- Contrast objective versus subjective observations, and quantitative versus qualitative observations
- Identify a pseudoscience based on its lack of falsifiability
- Contrast the methods used by Aristotle and Galileo to describe the natural environment
- Explain the scientific method and apply it to a problem or question
- Describe the foundations of modern geology, such as the principle of uniformitarianism
- Contrast uniformitarianism with catastrophism
- Explain why studying geology is important
- Identify how Earth materials are transformed by rock cycle processes
- Describe the steps involved in a reputable scientific study
- Explain rhetorical arguments used by science deniers
Science is a process, with no beginning and no end. Science is never finished because a full truth can never be known. However, science and the scientific method are the best way to understand the universe we live in. Scientists draw conclusions based on objective evidence; they consolidate these conclusions into unifying models. Geologists likewise understand studying the Earth is an ongoing process, beginning with James Hutton who declared the Earth has “…no vestige of a beginning, no prospect of an end.” Geologists explore the 4.5 billion-year history of Earth, its resources, and its many hazards. From a larger viewpoint, geology can teach people how to develop credible conclusions, as well as identify and stop misinformation.
- 1.1: What is Science?
- Scientists seek to understand the fundamental principles that explain natural patterns and processes. Science is more than just a body of knowledge, science provides a means to evaluate and create new knowledge without bias. Scientists use objective evidence over subjective evidence, to reach sound and logical conclusions. An objective observation is without personal bias and the same by all individuals.
- 1.2: The Scientific Method
- Modern science is based on the scientific method. It is a procedure that follows these steps: 1) Formulate a question or observe a problem 2) Apply objective experimentation and observation 3) Analyze collected data and interpret results 4) Devise an evidence-based theory 5) Submit findings to peer review and/or publication.
- 1.3: Early Scientific Thought
- Western scientific thought began in the ancient city of Athens, Greece. Athens was governed as a democracy, which encouraged individuals to think independently, at a time when most civilizations were ruled by monarchies or military conquerors. Foremost among the early philosopher/scientists to use empirical thinking was Aristotle, born in 384 BCE. Empiricism emphasizes the value of evidence gained from experimentation and observation.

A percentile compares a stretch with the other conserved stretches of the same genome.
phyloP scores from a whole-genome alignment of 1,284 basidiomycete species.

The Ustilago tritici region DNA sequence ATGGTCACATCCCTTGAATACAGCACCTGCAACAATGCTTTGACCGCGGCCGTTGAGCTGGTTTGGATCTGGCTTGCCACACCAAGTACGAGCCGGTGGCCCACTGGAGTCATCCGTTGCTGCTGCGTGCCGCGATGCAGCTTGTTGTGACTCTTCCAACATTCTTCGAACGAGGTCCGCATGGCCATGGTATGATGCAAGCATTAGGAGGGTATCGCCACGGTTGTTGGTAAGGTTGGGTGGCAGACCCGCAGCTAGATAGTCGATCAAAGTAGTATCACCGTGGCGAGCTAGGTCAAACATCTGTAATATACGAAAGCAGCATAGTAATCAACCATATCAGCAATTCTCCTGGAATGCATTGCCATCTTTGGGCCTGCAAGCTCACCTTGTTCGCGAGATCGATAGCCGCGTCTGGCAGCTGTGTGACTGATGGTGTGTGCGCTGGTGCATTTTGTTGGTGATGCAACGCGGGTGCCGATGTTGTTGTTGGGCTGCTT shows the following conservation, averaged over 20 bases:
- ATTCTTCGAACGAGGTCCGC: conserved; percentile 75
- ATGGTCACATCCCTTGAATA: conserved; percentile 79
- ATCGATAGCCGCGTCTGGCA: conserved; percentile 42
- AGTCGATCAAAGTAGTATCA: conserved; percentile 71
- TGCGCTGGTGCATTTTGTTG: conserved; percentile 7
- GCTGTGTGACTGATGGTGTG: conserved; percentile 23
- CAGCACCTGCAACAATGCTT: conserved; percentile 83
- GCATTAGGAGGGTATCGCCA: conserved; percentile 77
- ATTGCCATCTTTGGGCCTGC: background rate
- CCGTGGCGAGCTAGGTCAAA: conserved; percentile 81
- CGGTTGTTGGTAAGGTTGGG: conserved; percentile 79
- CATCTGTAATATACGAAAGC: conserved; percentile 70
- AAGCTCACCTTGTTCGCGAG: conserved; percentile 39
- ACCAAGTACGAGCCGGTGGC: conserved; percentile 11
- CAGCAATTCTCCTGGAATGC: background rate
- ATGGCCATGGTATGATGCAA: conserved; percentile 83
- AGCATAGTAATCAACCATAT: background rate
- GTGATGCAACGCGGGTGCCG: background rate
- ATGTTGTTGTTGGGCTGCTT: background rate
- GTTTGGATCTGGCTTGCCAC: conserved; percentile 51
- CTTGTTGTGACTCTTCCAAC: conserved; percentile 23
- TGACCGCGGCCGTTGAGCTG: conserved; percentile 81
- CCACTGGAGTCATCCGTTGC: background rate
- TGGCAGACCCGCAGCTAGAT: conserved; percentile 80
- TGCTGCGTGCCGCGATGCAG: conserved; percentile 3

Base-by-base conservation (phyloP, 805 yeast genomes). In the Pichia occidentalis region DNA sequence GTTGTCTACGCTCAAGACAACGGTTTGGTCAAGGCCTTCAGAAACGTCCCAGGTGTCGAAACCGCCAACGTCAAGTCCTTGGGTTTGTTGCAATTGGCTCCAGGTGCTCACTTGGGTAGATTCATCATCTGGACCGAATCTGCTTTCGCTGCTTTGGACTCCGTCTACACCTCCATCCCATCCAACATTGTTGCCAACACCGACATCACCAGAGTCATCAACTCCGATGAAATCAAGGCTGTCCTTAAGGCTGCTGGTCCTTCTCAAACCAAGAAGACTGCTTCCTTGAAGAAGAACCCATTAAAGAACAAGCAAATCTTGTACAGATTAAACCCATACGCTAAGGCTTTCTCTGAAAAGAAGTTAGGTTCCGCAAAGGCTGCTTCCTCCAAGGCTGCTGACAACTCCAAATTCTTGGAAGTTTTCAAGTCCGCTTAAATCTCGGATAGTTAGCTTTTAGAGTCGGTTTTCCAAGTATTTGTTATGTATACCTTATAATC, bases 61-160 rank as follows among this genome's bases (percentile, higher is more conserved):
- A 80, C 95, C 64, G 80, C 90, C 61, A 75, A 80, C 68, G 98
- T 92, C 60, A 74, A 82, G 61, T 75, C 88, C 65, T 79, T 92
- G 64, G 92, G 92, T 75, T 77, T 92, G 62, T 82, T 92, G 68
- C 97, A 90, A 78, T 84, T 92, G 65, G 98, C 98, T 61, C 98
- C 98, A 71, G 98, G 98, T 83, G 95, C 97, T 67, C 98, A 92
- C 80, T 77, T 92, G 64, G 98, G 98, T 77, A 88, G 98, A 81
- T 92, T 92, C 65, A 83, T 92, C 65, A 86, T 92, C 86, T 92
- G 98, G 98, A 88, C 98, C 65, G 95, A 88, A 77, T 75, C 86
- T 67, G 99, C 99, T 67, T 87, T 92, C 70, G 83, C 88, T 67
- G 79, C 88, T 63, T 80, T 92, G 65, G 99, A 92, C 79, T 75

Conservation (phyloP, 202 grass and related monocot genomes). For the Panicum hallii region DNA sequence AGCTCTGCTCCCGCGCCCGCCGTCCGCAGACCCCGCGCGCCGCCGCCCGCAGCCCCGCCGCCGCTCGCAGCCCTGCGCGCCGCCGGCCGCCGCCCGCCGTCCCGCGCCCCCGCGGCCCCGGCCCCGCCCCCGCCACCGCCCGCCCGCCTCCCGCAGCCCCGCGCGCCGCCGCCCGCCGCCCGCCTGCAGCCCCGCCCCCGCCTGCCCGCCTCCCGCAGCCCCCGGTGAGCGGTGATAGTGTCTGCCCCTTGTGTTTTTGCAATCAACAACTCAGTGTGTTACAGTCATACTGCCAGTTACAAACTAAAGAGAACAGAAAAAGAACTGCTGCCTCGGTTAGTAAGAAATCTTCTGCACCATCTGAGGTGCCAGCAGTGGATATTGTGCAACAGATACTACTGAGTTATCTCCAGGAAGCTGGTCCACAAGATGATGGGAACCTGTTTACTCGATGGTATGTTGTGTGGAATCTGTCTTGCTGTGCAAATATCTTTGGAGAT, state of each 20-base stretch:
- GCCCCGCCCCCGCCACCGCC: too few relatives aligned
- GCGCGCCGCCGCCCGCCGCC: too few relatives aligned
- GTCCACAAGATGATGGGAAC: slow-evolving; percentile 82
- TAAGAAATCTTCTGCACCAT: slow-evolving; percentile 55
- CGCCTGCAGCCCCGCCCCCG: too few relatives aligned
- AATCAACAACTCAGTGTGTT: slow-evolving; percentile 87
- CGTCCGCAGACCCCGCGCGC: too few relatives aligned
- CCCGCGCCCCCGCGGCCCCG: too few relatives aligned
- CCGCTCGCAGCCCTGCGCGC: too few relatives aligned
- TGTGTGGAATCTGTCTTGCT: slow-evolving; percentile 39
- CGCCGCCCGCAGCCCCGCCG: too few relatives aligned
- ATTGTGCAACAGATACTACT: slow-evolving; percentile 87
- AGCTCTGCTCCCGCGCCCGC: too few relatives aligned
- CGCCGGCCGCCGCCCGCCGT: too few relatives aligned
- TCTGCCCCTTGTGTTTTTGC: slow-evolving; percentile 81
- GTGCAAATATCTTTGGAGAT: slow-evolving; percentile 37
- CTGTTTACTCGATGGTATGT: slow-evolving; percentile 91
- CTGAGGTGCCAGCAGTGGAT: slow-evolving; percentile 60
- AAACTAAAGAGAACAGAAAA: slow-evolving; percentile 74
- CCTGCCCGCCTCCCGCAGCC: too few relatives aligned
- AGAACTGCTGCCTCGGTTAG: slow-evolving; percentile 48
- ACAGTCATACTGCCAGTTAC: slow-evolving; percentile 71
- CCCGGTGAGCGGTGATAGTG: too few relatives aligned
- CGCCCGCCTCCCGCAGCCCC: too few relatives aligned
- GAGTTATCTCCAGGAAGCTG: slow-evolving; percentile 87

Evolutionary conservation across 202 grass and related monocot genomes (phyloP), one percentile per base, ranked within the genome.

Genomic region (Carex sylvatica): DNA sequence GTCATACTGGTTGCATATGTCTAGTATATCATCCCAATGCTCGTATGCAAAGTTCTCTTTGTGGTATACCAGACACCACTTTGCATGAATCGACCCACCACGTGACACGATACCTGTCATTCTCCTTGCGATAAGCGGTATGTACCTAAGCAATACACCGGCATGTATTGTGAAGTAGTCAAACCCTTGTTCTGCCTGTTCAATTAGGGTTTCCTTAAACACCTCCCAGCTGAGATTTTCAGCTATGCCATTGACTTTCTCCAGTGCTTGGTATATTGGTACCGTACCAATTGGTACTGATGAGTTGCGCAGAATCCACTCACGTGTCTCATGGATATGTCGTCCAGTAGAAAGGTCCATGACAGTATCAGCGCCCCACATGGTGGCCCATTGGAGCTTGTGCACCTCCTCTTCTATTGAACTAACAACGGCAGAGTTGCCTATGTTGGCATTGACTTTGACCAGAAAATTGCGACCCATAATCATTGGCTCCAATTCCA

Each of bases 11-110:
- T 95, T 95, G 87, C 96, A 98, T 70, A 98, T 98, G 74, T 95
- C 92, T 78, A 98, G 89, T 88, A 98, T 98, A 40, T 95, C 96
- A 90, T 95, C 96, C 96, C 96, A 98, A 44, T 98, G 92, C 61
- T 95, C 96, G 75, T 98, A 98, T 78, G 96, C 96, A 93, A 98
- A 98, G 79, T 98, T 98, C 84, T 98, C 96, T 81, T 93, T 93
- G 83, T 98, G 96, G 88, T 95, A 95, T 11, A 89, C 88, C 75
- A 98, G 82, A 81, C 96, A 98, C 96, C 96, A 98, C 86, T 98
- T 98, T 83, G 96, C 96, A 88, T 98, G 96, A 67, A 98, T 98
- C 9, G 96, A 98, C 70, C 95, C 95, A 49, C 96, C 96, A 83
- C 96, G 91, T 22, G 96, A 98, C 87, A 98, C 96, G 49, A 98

- 1.4: Foundations of Modern Geology
- As part of the scientific revolution in Europe, modern geologic principles developed in the 17th and 18th centuries. One major contributor was Nicolaus Steno (1638-1686), a Danish priest who studied anatomy and geology. Steno was the first to propose the Earth’s surface could change over time. He suggested sedimentary rocks, such as sandstone and shale, originally formed in horizontal layers with the oldest on the bottom and progressively younger layers on top.
- 1.5: The Study of Geology
- Geologists apply the scientific method to learn about Earth’s materials and processes. Geology plays an important role in society; its principles are essential to locating, extracting, and managing natural resources; evaluating environmental impacts of using or extracting these resources; as well as understanding and mitigating the effects of natural hazards.
- 1.6: Science Denial and Evaluating Sources
- Introductory science courses usually deal with accepted scientific theory and do not include opposing ideas, even though these alternate ideas may be credible. This makes it easier for students to understand complex material. Advanced students will encounter more controversies as they continue to study their discipline. This section focuses on how to identify evidence-based information and differentiate it from pseudoscience.
Thumbnail: Sunset at Delicate Arch (Arches National Park, Utah). Image used with permission (CC-SA-BY; 3.0; Palacemusic).